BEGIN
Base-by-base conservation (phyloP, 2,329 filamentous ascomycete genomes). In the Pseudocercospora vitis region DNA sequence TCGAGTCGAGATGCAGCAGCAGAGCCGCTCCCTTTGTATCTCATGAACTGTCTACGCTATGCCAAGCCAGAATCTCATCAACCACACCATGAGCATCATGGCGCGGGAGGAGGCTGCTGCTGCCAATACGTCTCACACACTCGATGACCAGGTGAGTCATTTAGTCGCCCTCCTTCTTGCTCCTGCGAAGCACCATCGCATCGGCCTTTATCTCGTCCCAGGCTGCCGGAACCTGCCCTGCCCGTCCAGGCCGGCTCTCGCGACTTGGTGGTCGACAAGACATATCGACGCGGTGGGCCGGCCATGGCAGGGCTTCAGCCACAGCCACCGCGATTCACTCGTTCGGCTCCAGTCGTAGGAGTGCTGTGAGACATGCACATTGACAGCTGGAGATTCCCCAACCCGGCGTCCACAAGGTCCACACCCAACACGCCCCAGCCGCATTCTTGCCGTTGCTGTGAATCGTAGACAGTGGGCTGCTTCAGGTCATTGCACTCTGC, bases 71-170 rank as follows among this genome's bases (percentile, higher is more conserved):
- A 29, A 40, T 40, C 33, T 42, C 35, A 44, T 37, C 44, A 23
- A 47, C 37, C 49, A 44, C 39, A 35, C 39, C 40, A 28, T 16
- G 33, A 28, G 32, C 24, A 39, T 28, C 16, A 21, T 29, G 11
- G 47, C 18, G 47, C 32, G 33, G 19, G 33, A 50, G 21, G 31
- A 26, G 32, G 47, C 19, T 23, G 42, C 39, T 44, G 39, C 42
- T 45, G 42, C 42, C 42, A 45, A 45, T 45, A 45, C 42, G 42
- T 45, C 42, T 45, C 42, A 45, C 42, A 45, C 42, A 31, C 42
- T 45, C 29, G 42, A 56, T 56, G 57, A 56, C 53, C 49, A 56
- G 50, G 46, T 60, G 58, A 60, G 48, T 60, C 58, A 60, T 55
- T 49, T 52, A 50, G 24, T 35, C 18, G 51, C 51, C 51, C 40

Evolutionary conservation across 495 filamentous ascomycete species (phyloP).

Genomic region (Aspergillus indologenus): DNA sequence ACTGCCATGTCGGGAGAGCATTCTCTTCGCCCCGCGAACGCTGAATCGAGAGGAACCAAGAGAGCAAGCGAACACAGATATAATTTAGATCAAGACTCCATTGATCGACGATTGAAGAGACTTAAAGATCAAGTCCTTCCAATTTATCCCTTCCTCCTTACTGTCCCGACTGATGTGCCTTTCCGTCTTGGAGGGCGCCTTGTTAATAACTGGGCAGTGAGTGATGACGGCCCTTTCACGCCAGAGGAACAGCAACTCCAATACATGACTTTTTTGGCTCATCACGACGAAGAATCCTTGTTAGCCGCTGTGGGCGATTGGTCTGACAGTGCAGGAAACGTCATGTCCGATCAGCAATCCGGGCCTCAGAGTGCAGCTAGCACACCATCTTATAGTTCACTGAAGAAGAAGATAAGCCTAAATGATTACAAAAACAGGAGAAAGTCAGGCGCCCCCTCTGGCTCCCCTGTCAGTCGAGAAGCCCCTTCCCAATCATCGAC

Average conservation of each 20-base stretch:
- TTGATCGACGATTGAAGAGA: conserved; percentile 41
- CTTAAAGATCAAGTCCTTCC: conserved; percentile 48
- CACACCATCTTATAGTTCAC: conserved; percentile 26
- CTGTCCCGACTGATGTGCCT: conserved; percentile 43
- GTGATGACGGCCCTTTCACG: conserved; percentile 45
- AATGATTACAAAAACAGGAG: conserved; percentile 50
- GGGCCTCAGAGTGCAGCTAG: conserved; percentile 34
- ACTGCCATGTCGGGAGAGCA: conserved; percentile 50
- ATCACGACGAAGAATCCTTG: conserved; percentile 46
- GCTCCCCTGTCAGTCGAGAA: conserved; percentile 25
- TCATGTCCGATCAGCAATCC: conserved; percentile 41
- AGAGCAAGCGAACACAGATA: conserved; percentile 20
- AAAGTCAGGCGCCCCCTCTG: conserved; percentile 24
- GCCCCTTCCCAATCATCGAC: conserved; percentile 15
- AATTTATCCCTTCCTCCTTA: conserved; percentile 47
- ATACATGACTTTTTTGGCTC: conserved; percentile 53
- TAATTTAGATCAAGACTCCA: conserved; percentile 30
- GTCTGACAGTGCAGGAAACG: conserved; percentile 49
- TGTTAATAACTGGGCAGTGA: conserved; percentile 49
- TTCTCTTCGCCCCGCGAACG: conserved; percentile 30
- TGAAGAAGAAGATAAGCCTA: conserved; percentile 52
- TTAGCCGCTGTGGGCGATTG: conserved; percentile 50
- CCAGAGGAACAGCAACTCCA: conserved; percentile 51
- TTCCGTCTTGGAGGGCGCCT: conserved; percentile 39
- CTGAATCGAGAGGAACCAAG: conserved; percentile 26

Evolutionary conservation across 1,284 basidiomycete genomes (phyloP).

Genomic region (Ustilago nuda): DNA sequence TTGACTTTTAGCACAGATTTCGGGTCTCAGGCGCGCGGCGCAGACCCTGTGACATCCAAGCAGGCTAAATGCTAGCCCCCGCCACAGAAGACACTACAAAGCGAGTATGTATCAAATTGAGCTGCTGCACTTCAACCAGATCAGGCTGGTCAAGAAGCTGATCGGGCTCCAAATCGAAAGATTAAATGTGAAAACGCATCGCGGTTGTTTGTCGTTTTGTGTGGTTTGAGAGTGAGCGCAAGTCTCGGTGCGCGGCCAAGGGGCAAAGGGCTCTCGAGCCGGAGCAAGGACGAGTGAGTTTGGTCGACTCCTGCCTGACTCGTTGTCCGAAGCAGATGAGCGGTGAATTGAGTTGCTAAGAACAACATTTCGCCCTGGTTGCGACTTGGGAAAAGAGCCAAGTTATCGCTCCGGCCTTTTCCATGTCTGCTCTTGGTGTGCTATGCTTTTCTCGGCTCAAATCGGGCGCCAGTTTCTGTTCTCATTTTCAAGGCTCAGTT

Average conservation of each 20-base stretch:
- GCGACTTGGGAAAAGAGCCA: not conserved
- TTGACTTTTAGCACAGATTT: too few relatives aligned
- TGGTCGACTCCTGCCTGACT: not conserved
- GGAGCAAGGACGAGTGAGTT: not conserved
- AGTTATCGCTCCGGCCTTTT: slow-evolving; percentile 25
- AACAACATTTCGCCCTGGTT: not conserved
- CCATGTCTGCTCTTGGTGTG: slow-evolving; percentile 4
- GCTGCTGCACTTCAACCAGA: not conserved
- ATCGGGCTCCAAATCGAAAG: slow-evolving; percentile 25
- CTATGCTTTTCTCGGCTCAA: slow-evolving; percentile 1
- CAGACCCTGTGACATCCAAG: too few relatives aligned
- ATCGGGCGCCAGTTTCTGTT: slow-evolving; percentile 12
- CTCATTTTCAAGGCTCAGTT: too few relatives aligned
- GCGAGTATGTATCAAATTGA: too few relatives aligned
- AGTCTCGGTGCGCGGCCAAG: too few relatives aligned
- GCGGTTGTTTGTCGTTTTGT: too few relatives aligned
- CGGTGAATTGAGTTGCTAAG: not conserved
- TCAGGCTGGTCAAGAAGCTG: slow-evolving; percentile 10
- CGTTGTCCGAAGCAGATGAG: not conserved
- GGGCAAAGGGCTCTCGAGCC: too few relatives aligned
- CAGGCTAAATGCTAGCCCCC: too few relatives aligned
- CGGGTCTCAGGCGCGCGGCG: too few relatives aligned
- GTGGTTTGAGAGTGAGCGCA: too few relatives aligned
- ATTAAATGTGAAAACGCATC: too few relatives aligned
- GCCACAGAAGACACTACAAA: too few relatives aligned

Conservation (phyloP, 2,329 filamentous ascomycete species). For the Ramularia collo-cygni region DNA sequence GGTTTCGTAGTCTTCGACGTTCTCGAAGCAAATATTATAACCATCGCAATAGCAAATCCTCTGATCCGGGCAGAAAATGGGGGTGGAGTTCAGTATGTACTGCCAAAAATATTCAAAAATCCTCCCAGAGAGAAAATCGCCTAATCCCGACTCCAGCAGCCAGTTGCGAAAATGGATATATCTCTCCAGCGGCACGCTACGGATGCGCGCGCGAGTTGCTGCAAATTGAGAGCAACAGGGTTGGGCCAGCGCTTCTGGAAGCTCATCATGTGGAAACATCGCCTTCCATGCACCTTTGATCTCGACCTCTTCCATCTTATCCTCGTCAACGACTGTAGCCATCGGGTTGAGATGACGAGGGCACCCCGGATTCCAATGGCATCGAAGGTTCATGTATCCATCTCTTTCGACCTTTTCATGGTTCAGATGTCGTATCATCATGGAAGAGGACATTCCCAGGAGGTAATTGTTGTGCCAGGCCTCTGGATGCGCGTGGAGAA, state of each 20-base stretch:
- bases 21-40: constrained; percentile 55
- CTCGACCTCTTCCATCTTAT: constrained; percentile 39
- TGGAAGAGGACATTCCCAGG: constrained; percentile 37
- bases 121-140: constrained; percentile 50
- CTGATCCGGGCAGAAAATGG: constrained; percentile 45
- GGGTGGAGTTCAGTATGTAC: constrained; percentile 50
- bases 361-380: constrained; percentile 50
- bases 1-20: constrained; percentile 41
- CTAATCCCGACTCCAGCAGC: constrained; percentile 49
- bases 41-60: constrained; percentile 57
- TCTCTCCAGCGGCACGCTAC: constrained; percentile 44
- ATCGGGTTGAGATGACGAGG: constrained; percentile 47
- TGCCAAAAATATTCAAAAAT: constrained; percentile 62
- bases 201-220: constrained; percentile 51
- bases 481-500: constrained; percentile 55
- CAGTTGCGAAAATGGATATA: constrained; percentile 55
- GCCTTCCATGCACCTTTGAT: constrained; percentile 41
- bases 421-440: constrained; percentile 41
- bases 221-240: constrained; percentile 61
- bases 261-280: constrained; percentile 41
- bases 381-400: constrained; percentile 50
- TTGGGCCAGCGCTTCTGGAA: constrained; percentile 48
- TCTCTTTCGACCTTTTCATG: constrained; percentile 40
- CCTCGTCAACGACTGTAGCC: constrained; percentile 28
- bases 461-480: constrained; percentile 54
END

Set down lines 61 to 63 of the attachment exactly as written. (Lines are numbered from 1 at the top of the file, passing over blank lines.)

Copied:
- CGTTGTCCGAAGCAGATGAG: not conserved
- GGGCAAAGGGCTCTCGAGCC: too few relatives aligned
- CAGGCTAAATGCTAGCCCCC: too few relatives aligned